$ sudo -u postgres psql -c "SELECT * FROM pg_create_physical_replication_slot('secondary_example');"
      slot_name         | xlog_position
      ------------------+---------------
      secondary_example |
      (1 row)
    
  10. Now that the PostgreSQL server is set up to accept remote connections, run netstat -plnt to make sure that PostgreSQL is listening to the server's public IP.

  11. Verify that clock synchronization is enabled.

    Important: For Geo to work correctly, all nodes must have their clocks synchronized. It is not required for all nodes to be set to the same time zone, but when the respective times are converted to UTC time, the clocks must be synchronized to within 60 seconds of each other.

    If you are using Ubuntu, verify NTP sync is enabled:

    timedatectl status | grep 'NTP synchronized'
    

    Refer to your Linux distribution documentation to setup clock synchronization. This can easily be done using any NTP-compatible daemon.

Step 2. Add the secondary GitLab node

To prevent the secondary geo node trying to act as the primary once the database is replicated, the secondary geo node must be configured on the primary before the database is replicated.

  1. Visit the primary node's Admin Area ➔ Geo Nodes (/admin/geo_nodes) in your browser.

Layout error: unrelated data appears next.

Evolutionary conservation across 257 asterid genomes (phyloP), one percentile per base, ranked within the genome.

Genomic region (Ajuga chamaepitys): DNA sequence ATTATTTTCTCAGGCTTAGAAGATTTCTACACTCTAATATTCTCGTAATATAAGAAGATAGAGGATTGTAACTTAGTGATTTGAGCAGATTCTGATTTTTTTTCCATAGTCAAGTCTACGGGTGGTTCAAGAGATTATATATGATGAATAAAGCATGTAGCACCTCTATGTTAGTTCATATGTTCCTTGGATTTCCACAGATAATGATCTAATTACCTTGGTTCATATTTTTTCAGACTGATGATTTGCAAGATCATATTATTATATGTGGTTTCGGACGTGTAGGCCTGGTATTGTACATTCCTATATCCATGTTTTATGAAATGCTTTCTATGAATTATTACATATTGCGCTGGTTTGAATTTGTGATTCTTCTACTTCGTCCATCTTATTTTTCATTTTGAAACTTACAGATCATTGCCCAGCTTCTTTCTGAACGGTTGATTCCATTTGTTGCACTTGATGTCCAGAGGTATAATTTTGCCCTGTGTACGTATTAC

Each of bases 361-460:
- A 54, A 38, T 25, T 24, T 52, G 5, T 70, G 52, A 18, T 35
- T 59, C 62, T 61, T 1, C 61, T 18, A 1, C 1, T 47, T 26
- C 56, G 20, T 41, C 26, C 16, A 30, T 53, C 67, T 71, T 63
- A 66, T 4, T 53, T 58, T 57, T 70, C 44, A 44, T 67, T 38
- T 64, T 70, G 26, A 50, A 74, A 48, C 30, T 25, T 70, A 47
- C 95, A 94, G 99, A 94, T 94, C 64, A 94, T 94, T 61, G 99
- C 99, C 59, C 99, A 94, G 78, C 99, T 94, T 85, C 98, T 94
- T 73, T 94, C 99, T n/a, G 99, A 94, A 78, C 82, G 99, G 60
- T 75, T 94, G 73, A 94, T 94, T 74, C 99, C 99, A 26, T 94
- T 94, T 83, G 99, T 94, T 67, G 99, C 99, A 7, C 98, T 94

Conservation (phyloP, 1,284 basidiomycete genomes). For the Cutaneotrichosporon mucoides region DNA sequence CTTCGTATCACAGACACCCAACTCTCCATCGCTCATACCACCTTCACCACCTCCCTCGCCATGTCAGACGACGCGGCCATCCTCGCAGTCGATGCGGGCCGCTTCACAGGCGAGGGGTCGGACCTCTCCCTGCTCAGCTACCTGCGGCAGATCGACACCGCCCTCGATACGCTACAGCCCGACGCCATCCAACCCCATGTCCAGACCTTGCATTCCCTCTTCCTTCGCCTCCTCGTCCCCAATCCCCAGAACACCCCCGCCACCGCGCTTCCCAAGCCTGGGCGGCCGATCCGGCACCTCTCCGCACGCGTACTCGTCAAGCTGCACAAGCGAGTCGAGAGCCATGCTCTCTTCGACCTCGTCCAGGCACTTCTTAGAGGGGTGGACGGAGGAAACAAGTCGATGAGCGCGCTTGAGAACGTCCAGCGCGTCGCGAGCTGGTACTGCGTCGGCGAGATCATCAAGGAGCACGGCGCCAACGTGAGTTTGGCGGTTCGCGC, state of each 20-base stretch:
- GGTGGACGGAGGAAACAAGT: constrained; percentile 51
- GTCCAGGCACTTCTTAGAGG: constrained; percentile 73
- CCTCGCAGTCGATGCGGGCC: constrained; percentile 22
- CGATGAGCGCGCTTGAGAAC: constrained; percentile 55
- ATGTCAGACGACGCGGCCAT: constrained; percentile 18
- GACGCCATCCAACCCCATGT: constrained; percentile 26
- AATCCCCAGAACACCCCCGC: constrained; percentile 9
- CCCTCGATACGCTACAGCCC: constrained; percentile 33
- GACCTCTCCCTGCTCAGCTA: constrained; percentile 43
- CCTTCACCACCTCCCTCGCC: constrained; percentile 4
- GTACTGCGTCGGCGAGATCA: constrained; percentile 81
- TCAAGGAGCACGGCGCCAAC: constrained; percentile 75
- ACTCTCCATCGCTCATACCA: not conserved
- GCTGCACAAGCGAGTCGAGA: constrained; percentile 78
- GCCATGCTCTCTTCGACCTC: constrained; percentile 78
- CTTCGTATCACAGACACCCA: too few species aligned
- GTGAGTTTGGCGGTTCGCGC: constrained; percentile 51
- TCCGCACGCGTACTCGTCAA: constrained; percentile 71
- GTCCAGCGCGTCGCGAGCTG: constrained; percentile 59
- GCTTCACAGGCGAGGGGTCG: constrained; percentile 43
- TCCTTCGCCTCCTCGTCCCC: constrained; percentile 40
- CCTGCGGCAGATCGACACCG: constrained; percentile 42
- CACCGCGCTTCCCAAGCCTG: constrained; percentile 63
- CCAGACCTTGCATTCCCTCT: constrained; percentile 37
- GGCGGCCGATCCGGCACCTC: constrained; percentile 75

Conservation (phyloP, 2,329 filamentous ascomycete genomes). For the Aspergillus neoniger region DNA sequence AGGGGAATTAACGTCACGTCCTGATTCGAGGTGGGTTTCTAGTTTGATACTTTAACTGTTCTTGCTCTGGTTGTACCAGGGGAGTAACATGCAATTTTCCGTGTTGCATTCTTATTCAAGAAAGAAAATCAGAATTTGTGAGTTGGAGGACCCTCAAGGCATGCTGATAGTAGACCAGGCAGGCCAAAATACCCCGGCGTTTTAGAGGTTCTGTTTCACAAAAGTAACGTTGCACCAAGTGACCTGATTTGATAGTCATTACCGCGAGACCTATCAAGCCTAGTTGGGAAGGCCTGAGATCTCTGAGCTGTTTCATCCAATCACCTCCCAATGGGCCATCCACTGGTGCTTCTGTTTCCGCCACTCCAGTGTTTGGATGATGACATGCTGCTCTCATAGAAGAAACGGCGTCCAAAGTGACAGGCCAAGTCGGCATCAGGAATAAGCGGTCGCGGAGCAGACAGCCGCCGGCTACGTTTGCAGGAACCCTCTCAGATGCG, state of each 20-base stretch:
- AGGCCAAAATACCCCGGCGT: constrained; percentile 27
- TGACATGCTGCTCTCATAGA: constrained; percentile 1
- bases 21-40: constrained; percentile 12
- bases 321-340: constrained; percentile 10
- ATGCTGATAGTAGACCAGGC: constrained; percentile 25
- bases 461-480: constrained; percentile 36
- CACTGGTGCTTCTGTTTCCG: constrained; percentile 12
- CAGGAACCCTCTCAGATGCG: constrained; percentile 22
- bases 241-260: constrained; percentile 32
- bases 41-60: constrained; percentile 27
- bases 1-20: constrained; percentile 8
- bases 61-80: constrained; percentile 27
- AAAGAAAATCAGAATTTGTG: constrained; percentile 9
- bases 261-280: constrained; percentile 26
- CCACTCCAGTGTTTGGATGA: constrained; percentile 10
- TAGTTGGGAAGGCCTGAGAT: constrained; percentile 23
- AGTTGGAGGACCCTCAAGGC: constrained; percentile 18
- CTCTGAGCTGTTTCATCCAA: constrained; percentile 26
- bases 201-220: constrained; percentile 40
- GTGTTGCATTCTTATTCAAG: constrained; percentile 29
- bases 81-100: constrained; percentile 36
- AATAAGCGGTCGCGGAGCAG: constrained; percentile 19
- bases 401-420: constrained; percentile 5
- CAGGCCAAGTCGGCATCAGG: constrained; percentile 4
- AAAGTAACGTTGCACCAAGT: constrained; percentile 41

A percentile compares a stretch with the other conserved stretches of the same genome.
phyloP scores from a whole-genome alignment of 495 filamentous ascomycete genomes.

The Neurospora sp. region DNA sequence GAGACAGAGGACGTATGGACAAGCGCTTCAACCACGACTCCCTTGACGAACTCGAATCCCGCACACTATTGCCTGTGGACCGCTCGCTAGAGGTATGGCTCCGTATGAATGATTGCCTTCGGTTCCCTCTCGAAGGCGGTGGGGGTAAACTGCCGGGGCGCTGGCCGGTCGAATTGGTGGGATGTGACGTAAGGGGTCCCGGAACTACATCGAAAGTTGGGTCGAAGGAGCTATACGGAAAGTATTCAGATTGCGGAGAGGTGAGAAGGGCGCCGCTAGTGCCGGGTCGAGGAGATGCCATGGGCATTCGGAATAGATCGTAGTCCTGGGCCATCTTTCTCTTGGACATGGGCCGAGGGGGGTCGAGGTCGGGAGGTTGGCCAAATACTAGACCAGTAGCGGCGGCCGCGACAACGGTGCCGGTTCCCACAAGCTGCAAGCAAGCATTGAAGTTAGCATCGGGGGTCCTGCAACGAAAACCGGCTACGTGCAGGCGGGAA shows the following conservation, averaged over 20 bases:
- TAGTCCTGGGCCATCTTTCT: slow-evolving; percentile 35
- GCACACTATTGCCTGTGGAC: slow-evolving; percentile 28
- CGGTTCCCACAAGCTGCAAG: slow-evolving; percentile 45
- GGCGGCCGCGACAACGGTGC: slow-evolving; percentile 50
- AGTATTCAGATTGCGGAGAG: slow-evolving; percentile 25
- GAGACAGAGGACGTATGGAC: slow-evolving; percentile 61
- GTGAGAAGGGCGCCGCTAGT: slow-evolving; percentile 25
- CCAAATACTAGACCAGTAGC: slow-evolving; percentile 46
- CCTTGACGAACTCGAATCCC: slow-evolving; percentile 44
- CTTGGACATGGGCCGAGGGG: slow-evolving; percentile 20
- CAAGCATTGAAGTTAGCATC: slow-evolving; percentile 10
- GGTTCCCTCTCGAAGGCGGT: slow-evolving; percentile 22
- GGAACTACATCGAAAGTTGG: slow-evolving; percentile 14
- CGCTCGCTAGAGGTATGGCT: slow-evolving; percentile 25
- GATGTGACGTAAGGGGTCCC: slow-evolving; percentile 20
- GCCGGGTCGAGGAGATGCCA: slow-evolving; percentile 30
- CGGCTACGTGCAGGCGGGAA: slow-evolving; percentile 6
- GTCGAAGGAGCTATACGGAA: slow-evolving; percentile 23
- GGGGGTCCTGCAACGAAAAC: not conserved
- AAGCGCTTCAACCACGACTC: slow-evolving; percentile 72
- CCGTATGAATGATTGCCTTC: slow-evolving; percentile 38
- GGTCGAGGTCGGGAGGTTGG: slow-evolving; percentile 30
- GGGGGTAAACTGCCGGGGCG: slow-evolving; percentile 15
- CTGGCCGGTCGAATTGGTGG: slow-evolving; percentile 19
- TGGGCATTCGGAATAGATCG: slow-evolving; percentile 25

2. Add the secondary node by providing its full URL. Do NOT check the box 'This is a primary node'.
  3. Optionally, choose which namespaces should be replicated by the secondary node. Leave blank to replicate all. Read more in selective replication.
  4. Click the Add node button.

The new secondary geo node will have the status Unhealthy. This is expected because we have not yet configured the secondary server. This is the next step.

Step 3. Configure the secondary server

  1. SSH into your GitLab secondary server and login as root:

    sudo -i
    
  2. Set up PostgreSQL TLS verification on the secondary

    Copy the generated server.crt file onto the secondary server from the primary, then install it in the right place:

    install -D -o postgres -g postgres -m 0400 -T server.crt ~postgres/.postgresql/root.crt
    

    PostgreSQL will now only recognize that exact certificate when verifying TLS connections. The certificate can only be replicated by someone with access to the private key, which is only present on the primary node.

  3. Test that the remote connection to the primary server works:

    sudo -u postgres psql --list -U gitlab_replicator -d "dbname=gitlabhq_production sslmode=verify-ca" -W -h 1.2.3.4
    

    When prompted enter the password you set in the first step for the gitlab_replicator user. If all worked correctly, you should see the database prompt.